There are four species of mice found in the UK. The wood mouse, also known as the field mouse (Apodemus sylvaticus) is distinctive by its large ears and long tail. They feed on seeds, fruit and nuts as well as invertebrates. The yellow-necked mouse (Apodemus flavicollis) has a yellow band around its chest, is slightly larger and less common. House mice (Mus musculus) are commonly sighted due to their association with buildings. Finally, harvest mice (Micromys minutus) are distinctive as the smallest rodent in the UK with golden fur that is found in reed beds, marshes and verges.
There are three species of vole: bank (Myodes glareolus), field (Microtus agrestis) and water (Arvicola amphibious). The most likely ones you will see are bank and field voles. Compared to mice, voles have much shorter tails, more rounded snouts and smaller eyes and ears in relation to their size. They two common species look very similar, but field voles have tails that are 30% the size of their body and are a more grey-brown colour whereas bank voles are more red brown, and their tails are 50% of their body length. Bank voles tend to eat a wide range of roots, fungi, vegetation, fruits and nuts and sometimes small insects. Field voles eat stems and leaves of grasses and even moss. There are also water voles that are a lot bigger and darker and are found near canals.
There are four species of shrew native to the UK, with the greater white-toothed shrew (Crocidura russula) only found on islands. Shrews have a distinctive look in relation to all the other small mammal species, with their long-pointed nose, rounded head and very small eyes and ears. There is the common shrew (Sorex araneus) which you will most likely find in your garden with three different colour tones and the rarer and smaller pygmy shrew (Sorex minutus) with only two-colour tones. There are also water shrews (Neomys fodiens), but they are more common in wetland and water habitats.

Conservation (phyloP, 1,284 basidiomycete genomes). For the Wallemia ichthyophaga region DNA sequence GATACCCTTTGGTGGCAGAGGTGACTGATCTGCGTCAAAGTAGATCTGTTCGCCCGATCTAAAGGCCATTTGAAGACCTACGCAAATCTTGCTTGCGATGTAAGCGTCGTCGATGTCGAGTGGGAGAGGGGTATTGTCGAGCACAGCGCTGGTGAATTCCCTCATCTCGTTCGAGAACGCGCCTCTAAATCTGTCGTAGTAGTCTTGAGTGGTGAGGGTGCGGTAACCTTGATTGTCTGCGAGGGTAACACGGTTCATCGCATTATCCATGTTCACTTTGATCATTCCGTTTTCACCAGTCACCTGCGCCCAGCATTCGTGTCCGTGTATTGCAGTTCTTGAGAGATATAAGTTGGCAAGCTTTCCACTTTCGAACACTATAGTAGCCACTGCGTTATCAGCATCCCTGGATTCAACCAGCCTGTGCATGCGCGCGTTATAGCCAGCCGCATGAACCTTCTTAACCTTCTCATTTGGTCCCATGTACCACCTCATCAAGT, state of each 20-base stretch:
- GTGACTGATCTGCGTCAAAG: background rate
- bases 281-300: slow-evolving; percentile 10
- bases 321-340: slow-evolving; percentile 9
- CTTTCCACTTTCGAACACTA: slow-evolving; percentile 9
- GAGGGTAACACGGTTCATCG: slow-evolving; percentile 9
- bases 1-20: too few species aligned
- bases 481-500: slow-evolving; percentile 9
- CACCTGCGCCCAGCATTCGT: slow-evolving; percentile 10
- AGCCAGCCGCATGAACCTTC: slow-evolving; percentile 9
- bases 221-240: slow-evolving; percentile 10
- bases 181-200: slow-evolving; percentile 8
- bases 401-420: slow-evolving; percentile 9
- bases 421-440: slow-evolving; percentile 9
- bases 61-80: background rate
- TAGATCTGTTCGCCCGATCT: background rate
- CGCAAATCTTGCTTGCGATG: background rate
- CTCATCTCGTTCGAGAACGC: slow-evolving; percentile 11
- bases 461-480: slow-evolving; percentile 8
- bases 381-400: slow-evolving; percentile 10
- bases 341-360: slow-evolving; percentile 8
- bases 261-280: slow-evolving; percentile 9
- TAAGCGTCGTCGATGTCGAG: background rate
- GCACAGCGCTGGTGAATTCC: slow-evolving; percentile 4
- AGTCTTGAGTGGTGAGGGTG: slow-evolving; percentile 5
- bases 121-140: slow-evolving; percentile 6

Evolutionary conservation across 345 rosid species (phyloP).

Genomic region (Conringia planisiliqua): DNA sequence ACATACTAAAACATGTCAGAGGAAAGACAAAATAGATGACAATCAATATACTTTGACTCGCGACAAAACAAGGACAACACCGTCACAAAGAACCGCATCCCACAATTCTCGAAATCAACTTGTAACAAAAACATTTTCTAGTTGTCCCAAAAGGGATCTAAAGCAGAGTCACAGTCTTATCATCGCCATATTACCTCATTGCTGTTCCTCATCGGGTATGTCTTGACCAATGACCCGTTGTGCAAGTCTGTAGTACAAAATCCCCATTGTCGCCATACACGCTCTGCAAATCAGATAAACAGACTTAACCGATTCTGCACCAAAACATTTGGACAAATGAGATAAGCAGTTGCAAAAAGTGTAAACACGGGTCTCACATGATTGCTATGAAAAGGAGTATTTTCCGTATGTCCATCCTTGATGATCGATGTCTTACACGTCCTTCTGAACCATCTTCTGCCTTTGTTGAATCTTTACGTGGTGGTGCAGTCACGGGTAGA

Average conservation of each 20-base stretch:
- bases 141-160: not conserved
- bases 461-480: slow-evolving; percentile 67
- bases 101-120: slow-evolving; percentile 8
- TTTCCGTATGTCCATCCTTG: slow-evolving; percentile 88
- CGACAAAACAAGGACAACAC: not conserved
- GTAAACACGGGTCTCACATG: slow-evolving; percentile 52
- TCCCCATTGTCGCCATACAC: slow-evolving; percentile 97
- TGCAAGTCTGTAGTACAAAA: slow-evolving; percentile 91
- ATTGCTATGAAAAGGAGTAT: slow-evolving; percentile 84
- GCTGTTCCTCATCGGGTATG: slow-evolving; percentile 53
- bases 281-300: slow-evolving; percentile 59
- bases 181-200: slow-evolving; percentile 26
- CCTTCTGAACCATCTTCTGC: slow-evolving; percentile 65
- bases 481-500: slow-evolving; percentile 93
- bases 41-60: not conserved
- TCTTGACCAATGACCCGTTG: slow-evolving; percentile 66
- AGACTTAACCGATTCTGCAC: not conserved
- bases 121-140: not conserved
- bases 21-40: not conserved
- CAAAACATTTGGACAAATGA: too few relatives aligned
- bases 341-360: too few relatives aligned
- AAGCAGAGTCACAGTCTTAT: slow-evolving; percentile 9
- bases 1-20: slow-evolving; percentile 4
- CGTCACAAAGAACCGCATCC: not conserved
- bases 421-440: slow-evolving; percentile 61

Small mammals are massively important for their role in localised ecosystem functioning but are sadly rarely viewed as useful and only as pests. They are a main food source for a large number of other species such as birds of prey like barn owls, kestrels and buzzards, weasels and foxes. Without the small mammal populations, the other species would struggle to survive. A study has been done on field vole populations and estimated just under 1 million were predated each year. They also have a major impact on plant communities and because of their high reproductive rates, any data collected on their abundance and presence can help show how the wider ecosystem is being impacted by changes in the environment.
Slug pellets are a common tool used in gardens these days, but the chemical used in many called metaldehyde can be disastrous for all wildlife. Small mammals eat the pellets and then larger animals eat them, so the chemical harms them too and impacts the wider ecological area. This can also affect pets that may eat birds or small mammals. Some alternative ideas that may reduce a slug problem are creating habitats and feeding areas for birds as well as ground beetles which are their primary predator. Improving water logging will reduce the habitat that slugs prefer and even encouraging hedgehogs may help. As a last resort, there are more wildlife friendly slug pellets that contain ferric phosphate. We have some on our website called ‘Slug Rid’.